Manikarnika: The Queen of Jhansi
Directors – Kangana Ranaut, Raja Krishna Jagarlamudi
Cast – Kangana Ranaut, Atul Kulkarni, Jisshu Sengupta, Danny Denzongpa, Suresh Oberoi
Rating – 3/5
It doesn’t feel like a coincidence that Kangana Ranaut is called Manu in her new film. The full name of the Queen of Jhansi was Manikarnika Tambe, but the film informs us she was nicknamed Manu, like the hero of the Tanu Weds Manu movies where Ranaut found such success as Tanu. This film comes from the actress after she has waged war with industry bigwigs and taken over directorial duties mid-stream, and the messaging is unmistakable: this queen needs no man.
Ranaut makes you believe it. Manikarnika: The Queen Of Jhansi sets up a world where the woman wages war, while the men dance and matchmake. Ranaut is gleeful as she shows the men how its done, fencing expertly while running across the backs of horses and onto that of an elephant. These are cartoonish stunts, but we should ask ourselves if the reason they feel harder to swallow is because she isn’t named Akshay or Ajay and is, instead, a confident woman.
Watch the Manikarnika trailer here
The film seems as historically accurate as Mel Gibson’s Braveheart — which is to say it prizes the valorous myth, and takes ’creative liberties’ to tell its story. This is fine as long as the story is gripping. Directed by Ranaut and Radha Krishna Jagarlamudi, Manikarnika achieves the simplistic ambition of saluting the queen, but feels too long and a bit too cardboard. The budgetary constraints show. The patchwork is constant. However, it must be said that all our period epics look like filmed theatre productions (only in the Baahubali films do swords appear heavy) and there is a straightforward earnestness to Manikarnika, even when craft is lacking. It feels less wasteful than excessive period catastrophes, and I’d readily pick this over a baroque Sanjay Leela Bhansali carnival.
The overall impact is admittedly Amar Chitra Katha, and the storytelling is structured like a children’s film — albeit one with a fair bit of blood — which may not be a bad move, considering how quickly viewers get used to the simplistic syntax. There is much that is laughable, not least the British villains who attend court wearing bowlers and top hats and retire for wartime sleep in black satin pyjamas, but like the history books have always advertised about Jhansi, this is a one-woman show.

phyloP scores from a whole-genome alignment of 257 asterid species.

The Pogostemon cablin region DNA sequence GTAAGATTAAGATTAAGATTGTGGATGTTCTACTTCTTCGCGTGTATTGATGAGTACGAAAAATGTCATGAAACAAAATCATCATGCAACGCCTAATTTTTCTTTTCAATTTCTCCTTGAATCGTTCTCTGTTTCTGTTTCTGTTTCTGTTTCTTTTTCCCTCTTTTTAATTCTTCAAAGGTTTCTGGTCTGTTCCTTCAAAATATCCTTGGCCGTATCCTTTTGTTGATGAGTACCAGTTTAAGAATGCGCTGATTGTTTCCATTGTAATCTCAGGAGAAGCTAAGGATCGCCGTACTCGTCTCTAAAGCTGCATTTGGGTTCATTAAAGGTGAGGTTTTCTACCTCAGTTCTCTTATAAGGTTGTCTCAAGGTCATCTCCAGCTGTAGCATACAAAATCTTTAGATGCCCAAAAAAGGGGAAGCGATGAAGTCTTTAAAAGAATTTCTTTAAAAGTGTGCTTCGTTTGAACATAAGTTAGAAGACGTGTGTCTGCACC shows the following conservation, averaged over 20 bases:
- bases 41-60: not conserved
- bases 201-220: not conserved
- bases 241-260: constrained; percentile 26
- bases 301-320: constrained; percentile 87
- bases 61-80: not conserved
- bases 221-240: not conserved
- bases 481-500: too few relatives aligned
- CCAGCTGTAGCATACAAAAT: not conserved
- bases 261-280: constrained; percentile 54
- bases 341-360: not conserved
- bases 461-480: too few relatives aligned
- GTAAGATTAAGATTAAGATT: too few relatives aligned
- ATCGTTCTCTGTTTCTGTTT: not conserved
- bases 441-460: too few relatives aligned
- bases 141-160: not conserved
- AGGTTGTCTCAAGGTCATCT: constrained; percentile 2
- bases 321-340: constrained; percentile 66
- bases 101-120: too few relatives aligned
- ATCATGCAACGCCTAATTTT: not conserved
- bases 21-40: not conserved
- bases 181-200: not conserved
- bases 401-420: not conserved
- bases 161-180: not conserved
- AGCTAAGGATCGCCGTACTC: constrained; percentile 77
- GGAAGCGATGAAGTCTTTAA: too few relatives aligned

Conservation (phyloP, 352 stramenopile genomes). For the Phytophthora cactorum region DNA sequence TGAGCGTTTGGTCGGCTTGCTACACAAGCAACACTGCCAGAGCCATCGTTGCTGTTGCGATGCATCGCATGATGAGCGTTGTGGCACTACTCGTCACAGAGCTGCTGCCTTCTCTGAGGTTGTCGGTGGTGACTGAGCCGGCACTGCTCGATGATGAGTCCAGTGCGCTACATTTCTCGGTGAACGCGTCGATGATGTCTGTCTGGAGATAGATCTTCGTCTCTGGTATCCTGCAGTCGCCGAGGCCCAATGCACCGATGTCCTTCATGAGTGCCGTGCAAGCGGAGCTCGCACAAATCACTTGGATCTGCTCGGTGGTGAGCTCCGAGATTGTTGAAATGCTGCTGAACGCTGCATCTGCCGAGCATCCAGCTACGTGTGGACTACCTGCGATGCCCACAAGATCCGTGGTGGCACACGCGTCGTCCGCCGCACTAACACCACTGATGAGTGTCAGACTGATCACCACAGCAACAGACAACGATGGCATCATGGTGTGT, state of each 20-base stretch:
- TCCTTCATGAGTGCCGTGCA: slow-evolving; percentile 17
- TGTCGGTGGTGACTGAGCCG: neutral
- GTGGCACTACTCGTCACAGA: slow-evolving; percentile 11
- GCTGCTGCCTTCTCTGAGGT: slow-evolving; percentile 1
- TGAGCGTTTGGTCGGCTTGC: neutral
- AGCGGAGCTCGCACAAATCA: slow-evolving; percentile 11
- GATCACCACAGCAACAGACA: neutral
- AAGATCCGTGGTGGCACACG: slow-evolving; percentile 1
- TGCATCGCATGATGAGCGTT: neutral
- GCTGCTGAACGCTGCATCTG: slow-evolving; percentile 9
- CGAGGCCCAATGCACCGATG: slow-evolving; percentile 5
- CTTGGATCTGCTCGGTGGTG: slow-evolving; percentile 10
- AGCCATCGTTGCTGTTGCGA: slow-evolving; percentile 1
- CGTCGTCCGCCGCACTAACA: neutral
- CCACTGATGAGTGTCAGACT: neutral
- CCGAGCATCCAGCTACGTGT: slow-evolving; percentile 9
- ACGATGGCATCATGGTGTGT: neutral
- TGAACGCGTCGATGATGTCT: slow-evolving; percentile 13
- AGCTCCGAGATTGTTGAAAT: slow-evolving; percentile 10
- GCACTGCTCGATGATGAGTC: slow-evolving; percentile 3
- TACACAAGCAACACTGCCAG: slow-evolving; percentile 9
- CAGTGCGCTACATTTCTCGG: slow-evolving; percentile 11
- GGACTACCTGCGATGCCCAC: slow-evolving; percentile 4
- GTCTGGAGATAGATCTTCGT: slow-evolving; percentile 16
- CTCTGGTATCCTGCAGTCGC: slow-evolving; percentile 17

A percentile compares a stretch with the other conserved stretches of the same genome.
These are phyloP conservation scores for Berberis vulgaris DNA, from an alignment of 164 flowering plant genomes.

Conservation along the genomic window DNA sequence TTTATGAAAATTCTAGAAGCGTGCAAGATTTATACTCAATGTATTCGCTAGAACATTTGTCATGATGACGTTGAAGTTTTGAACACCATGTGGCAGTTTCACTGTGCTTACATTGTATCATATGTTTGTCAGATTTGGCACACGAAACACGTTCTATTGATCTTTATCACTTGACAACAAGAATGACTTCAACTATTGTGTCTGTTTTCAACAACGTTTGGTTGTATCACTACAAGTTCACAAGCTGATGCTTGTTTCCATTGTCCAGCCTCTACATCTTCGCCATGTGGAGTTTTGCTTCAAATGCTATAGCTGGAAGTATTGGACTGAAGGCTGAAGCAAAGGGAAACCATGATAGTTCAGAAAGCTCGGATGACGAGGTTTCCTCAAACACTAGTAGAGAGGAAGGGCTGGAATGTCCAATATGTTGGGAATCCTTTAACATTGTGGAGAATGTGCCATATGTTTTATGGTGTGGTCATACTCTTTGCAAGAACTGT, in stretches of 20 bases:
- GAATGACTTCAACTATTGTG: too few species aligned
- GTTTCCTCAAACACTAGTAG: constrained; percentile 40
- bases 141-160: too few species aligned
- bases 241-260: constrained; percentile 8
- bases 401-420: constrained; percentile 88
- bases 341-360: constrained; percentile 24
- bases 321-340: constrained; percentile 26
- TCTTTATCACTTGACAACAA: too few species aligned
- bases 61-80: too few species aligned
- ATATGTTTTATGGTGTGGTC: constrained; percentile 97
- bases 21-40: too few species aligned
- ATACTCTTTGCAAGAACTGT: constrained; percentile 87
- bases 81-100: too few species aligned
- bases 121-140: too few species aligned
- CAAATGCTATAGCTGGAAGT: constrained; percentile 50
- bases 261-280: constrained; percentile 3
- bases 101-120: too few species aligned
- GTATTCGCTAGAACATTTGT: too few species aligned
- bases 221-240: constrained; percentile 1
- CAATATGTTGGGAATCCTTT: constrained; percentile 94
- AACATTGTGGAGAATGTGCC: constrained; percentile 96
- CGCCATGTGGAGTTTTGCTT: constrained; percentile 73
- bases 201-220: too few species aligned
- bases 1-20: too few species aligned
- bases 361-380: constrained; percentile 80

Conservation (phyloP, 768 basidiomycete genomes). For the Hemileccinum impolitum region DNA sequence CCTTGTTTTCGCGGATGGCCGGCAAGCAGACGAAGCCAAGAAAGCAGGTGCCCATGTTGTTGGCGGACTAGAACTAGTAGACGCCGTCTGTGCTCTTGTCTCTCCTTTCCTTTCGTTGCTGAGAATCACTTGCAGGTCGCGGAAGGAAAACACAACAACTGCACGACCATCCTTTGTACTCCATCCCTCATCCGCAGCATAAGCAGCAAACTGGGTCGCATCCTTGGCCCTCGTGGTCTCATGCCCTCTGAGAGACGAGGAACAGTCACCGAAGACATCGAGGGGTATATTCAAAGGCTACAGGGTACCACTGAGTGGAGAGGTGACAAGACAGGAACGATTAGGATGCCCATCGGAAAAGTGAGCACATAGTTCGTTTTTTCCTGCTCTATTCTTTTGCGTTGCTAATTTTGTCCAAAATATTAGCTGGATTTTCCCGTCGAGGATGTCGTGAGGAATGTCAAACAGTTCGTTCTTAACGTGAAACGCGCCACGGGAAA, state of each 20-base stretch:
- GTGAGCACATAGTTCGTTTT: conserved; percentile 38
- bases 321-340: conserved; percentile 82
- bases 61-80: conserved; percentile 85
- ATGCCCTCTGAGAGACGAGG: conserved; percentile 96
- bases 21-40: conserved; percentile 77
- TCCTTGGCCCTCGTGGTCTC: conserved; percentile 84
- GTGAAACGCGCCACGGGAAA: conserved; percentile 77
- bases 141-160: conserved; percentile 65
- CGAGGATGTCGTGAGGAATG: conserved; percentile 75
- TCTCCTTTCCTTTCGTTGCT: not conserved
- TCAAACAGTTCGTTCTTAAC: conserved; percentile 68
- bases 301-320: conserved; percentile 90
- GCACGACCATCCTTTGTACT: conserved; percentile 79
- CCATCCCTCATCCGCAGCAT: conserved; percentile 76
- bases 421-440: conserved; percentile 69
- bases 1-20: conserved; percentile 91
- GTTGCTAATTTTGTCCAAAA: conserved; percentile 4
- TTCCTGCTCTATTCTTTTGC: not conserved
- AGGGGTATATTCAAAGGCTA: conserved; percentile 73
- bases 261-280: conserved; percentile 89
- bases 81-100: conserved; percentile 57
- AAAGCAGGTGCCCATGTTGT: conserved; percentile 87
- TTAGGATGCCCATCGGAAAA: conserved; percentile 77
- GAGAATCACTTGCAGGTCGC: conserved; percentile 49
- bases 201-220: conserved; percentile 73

Ranaut is glorious. She wears a dazzling smile early on like a cloak of confidence, and later slices down enemy soldiers with a fury that must surely have injured some extras on the set. She’s at her best faux swordfighting with her son, or when — in an undeniably rousing scene — she refuses to have her widowed head tonsured because her kingdom needs a queen to take charge. A couple of supporting actors are good (Jisshu Sengupta and Danny Dengzonpa provide old-school sincerity) but this is all about Ranaut, really.
“I can read English,” Manikarnika once says, dismissively. “It’s a mere language.” It is a loaded line, given how Ranaut faced ridicule and learnt the language later in life, to grow as a performer and storyteller. There is much intent on display, and while Manikarnika could surely have been sharper, its very existence feels like an arrow against cinema’s patriarchy, a broadside against the boys. At the end when we hear Amitabh Bachchan read out those famous lines about the Queen of Jhansi, the first credit declares ‘Directed By Kangana Ranaut.’ It reads like a warning. Heads will roll. God save the queen.